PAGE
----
by Jeffrey T. Kirchner, DO, AAHIVS, AAHIVM Chief Medical Officer
July 30, 2019
Pantazis, N et al; on behalf of the Athens Multicenter AIDS Cohort Study (AMACS) Long-term evolution of CD4+cell count in patients under combined antiretroviral therapy AIDS: August 1, 2019 – Volume 33 – Issue 10 – p 1645–1655 Doi: 10.1097/QAD.0000000000002248
Antiretroviral therapy (ART) results in substantial immunologic improvement for most patients infected with HIV. However, many studies have found variability in the extent of immune recovery after viral suppression is attained. Common factors predictive of sub-optimal recovery include a low baseline CD4+ nadir and advanced age. This study from Greece (AMACS) looked at long-term CD4 cell count recovery and any associations with baseline CD4 nadir, pre-ART viral load, sex, risk group, and type of ART. The study included 3,405 treatment naive patients of whom 86% were male. The median age at ART initiation was 36 years and the median follow-up of almost four years. Among individuals who started ART with a baseline CD4 count of less than 200 cells/μl, only 43% had normalized their counts after seven years of treatment. The likelihoodof CD4 normalization after seven years of viral suppression was only 24% for those starting ART with < 200 cells/μl, and 46% for those starting treatment with 200-349 CD4 cells/μl, respectively. For the majority of patients, any CD4+ cell count increases after four years of ART were insignificant. Having a lower pre-treatment viral load was also associated with faster CD4+ recover. These findings underline the importance of early HIV diagnosis and ART initiation to decrease the risk of AIDS and non-AIDS-related morbidity and mortality. Those patients with incomplete CD4 recovery may require prophylaxis against opportunistic infections and closer monitoring than patients with normal CD4 counts.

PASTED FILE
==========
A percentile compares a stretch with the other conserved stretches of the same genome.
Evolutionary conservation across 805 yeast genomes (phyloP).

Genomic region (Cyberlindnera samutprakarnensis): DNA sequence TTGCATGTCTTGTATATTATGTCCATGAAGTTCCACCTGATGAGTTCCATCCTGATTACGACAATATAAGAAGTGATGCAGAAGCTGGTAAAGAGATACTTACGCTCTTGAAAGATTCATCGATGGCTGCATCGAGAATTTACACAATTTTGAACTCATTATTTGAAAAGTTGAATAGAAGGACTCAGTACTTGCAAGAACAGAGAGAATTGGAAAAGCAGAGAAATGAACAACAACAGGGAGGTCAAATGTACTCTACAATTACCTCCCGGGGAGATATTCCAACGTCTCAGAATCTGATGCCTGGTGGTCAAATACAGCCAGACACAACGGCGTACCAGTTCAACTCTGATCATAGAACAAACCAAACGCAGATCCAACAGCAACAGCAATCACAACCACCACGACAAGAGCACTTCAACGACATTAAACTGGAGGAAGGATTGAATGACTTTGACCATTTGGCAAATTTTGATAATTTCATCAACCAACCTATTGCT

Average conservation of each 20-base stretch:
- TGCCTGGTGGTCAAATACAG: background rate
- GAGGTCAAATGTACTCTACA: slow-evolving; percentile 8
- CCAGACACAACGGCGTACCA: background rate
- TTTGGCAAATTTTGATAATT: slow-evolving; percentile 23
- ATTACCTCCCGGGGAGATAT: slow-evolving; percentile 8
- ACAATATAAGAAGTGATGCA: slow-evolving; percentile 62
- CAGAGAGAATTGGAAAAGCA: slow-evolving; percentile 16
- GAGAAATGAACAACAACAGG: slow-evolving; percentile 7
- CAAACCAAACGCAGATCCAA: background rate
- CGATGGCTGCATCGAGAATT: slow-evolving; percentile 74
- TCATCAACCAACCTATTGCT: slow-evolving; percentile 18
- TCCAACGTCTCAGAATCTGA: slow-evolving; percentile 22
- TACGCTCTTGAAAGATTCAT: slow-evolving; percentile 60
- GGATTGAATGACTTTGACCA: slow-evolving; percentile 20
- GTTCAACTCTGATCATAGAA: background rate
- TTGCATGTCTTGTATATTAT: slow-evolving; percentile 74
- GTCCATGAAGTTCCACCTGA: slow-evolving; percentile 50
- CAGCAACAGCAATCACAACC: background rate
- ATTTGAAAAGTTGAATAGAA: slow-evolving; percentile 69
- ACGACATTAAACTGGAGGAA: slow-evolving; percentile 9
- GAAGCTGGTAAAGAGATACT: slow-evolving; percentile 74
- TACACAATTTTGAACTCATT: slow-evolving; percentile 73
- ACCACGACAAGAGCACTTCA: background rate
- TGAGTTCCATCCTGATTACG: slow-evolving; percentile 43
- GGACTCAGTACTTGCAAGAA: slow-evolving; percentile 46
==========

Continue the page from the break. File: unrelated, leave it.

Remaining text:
This study adds to data from other U.S. and international HIV cohorts that have consistently found older age, male sex, and lower pre-ART CD4+ cell count are all associated with sub-optimal immune recovery, even with complete and sustained suppression of HIV-RNA. This has been one of the key drivers for starting patients on ART as soon as possible after HIV diagnosis. Although we monitor CD4 counts less often in our “stable” patients, those with incomplete immune recovery remain at higher risk for HIV-related complications. Current DHHS guidelines recommend that during the first 2 years of ART, for patients with a CD4 count < 300 or who develop viremia while patient on ART, a CD4 count should be checked every 3 to 6 months. For patients with a CD4 count of 300 to 500, yearly monitoring is recommended and if > 500 then CD4 monitoring is considered to be “optional.” My personal preference (and that of many of my stable patients) is to check CD4 counts once per year.
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